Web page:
But I don't want to write about the naming decision too much here. Instead, I want to write about how we are going to attempt to live up to the humbling confidence that Carnegie Mellon expressed in us when they chose us as a partner in their grand project. Obviously, when they offered to make their enormous contribution through our fledgling organization, it both forced and empowered us to rethink how we would go about the project in Year 2. We had always planned to stop, evaluate, and iterate on the design after the first year, but this opportunity demanded a pretty dramatic rethink in approach which, to be honest, is still ongoing. We have an idea that I'm going to share with you now that I believe makes sense in concept but does not yet have a fine-grained implementation plan. We are working hard with our Carnegie Mellon friends to have a foundation in place by the time of the summit. We will also workshop the idea at the summit with the cohort to refine our approach. This is going to be a year-long project. So we expect to spend some time after the summit continuing to put pieces in place and fine-tuning as we go. At the end of the year, we will do a progress check, evaluate, and iterate.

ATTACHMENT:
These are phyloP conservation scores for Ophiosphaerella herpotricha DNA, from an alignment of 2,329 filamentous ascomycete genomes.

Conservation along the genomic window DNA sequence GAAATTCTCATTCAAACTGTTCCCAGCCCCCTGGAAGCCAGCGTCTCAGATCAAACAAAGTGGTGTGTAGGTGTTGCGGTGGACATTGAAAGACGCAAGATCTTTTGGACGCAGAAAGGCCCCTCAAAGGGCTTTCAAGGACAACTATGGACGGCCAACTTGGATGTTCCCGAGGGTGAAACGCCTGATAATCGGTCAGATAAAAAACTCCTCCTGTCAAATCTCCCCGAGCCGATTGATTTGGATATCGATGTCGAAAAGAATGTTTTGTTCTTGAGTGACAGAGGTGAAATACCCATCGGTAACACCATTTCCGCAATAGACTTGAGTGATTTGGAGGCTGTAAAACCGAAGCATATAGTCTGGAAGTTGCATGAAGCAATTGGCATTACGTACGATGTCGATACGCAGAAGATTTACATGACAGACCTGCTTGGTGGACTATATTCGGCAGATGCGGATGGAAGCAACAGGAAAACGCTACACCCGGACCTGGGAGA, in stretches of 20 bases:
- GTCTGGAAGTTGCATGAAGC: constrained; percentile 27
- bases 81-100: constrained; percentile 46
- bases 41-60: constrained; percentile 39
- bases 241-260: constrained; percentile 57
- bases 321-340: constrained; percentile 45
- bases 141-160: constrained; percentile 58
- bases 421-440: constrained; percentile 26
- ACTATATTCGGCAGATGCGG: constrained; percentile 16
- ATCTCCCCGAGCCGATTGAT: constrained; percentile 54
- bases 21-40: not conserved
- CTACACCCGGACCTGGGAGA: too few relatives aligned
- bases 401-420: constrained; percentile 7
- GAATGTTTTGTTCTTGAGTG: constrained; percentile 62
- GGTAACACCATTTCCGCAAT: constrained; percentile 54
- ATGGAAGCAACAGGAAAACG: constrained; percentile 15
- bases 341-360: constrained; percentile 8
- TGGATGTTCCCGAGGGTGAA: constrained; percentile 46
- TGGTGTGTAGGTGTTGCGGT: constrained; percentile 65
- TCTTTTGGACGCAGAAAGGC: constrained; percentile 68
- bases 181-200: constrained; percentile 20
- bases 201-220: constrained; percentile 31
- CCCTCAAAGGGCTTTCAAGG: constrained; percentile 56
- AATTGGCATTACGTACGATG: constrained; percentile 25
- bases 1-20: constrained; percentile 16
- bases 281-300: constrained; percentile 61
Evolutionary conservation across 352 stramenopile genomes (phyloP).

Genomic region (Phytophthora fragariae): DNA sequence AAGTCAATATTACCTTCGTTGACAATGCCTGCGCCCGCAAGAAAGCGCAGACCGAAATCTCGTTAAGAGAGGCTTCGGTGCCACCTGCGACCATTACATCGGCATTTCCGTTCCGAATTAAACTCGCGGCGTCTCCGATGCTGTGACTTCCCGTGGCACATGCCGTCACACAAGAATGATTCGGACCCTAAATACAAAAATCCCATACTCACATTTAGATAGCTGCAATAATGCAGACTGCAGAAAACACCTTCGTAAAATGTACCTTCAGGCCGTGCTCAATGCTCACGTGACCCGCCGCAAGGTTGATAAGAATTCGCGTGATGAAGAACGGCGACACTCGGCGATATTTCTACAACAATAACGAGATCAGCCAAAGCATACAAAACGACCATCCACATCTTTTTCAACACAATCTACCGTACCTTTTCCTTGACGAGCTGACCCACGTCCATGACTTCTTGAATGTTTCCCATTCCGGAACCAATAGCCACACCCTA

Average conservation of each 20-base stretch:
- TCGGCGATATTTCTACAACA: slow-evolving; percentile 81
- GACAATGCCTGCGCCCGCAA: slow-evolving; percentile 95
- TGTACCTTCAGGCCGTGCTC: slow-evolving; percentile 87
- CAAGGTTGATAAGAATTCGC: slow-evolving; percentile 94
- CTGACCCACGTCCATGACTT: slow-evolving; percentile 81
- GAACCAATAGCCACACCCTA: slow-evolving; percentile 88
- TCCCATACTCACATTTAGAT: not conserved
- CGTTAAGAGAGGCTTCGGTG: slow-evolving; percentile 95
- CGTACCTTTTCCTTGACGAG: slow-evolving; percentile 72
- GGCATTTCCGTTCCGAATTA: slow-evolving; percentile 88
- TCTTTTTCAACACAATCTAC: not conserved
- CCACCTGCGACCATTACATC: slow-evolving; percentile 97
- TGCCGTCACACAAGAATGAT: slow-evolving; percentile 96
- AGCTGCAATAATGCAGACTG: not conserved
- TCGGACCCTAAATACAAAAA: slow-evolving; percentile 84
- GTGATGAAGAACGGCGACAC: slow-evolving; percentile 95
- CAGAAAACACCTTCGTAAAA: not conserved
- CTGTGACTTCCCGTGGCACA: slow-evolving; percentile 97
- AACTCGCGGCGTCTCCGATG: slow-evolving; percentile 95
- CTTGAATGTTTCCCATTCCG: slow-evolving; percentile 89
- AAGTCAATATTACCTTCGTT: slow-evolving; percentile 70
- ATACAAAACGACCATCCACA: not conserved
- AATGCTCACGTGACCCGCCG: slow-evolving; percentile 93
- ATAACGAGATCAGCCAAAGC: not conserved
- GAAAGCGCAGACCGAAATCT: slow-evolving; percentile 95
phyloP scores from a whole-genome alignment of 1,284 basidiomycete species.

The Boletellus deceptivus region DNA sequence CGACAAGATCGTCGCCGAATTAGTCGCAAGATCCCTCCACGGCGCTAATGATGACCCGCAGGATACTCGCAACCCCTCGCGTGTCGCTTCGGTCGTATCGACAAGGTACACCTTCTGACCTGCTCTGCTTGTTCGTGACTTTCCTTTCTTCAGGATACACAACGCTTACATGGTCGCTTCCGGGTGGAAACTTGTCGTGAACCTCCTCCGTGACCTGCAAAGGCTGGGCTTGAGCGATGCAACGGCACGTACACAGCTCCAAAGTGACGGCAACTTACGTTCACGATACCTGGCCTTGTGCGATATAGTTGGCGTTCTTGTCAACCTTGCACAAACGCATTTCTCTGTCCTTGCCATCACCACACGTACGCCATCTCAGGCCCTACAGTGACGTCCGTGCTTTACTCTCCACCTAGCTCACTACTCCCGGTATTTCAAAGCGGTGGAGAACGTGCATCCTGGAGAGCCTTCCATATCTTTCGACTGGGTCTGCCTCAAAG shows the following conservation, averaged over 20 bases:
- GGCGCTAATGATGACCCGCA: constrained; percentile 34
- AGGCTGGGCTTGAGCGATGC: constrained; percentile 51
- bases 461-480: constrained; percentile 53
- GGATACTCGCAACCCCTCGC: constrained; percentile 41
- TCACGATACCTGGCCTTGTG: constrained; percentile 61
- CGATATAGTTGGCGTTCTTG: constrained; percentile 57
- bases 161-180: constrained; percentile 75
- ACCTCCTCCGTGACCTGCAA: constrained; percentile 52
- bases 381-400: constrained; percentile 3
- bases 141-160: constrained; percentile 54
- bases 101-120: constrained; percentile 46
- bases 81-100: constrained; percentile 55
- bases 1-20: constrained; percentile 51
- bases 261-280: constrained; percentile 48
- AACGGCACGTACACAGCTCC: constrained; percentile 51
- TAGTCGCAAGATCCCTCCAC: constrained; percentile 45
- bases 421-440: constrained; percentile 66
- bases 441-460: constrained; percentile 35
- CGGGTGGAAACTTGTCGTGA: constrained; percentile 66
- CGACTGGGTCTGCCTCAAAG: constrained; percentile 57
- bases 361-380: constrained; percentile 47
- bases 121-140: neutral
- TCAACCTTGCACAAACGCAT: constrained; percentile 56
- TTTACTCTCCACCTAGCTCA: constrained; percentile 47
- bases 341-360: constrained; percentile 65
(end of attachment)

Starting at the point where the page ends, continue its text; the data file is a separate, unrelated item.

I am always mindful about appropriating terms from Silicon Valley culture because I think it tends to be reflexively idealized. That said, there is a lot to like about the educational value of a hackathon. It is a social, time-bounded, self-organizing, problem-based learning exercise. A group of people will get together to solve a defined problem over a period of time. That group is often cross-functional. They might have software engineers, user experience designers, end users, and so on. Hackathons have a tangible and several intangible goals. The tangible goal in the canonical case is a piece of software, but we can think of it more broadly as an artifact that has been tested and demonstrated to solve the problem that was the goal set out at the beginning of the exercise. The intangible goals often include learning how to work in a cross-functional team, learning how to solve difficult problems with unexpected wrinkles, and learning particular craft-related skills necessary to solve the problem (e.g., programming tricks or software testing techniques).